“By the time we get to 2023, which is the 400th anniversary year of the publication of the first folio in 1623, at that point I will have completed the canon myself and most of them in Stratford. There are a couple that I have said I would like to do — Measure For Measure, which I’ve not done… so I know what’s coming up but not necessarily the order as sometimes it’s also about the conversation between the plays are or what is going on in the world.”

Are there any more plans to more technical innovations with staging, as with The Tempest?

“Yes, we are in development with another Tempest-style production. The Tempest said we are open for business in the world of technological innovation we have had companies come to us — so there’s some exciting developments. The technology is extraordinary even though we are not sure what it will be. I had a very interesting conversation with a company in Florida, and Sarah Ellis, who is our head of digital and on top of these things, has shown me some extraordinary things. They have such toolboxes which can be used to recreate and explore Shakespeare — like you can now have the plays in 3D on your table top — yes like Yoda! It’s early days but technology moves fast… What play would I do with some digital wizardry? One of the obvious contenders might be how we could do Banquo’s ghost.”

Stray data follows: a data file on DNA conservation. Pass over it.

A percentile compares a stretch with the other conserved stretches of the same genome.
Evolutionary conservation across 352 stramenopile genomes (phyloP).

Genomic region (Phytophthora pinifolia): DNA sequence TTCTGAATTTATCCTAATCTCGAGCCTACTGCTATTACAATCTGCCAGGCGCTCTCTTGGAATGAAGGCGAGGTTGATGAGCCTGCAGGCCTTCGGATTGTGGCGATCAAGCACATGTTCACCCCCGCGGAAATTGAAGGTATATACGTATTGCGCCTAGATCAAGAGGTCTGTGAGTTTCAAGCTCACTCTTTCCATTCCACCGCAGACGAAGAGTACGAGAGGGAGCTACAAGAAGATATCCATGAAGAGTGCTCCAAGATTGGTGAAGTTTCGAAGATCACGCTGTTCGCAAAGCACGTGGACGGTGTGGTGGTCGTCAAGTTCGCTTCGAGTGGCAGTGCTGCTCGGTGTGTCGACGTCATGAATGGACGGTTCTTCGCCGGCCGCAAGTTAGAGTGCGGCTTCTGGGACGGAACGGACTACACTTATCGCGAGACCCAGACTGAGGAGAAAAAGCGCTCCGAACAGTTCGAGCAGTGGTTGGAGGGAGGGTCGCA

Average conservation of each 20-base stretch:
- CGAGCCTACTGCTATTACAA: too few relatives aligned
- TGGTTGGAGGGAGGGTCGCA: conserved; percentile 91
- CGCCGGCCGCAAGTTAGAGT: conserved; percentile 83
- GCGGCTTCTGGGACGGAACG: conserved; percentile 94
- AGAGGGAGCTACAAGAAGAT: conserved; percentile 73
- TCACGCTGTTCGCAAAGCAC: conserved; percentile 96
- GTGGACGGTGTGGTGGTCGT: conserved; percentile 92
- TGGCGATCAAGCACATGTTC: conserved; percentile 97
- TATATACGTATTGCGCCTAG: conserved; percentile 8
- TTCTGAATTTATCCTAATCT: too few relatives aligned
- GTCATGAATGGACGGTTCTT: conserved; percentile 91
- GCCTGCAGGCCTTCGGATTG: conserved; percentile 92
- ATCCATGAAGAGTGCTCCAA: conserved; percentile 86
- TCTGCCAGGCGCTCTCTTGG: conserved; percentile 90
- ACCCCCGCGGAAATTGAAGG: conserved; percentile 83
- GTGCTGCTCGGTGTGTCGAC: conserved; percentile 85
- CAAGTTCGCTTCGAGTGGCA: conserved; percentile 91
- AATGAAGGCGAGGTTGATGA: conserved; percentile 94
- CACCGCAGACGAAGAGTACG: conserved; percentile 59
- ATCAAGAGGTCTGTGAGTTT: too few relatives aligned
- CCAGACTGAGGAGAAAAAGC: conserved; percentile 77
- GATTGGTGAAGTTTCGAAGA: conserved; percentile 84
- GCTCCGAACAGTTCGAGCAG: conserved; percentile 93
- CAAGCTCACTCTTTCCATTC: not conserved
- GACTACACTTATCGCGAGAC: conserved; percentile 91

You’ve worked with your partner Sir Antony Sher a lot (Falstaff, Death of a Salesman, King Lear) are you planning any more collaborations?

“If we can think of the right play! There’s going to be an exhibition of his paintings from when he was in King Lear, and on which he wrote his book on playing Lear — The Year of the Mad King… So I love working with Tony but he’s got one or two things that he is pursuing but I will try and get him to do something!”

Finally I heard that you’re working with David Walliams?

“Did you? My lips are sealed on that one.”

So are you putting on a production of The Boy in the Dress?

“As I say my lips are sealed… We have some projects with David, which I’m very excited about but I can’t say anything else.”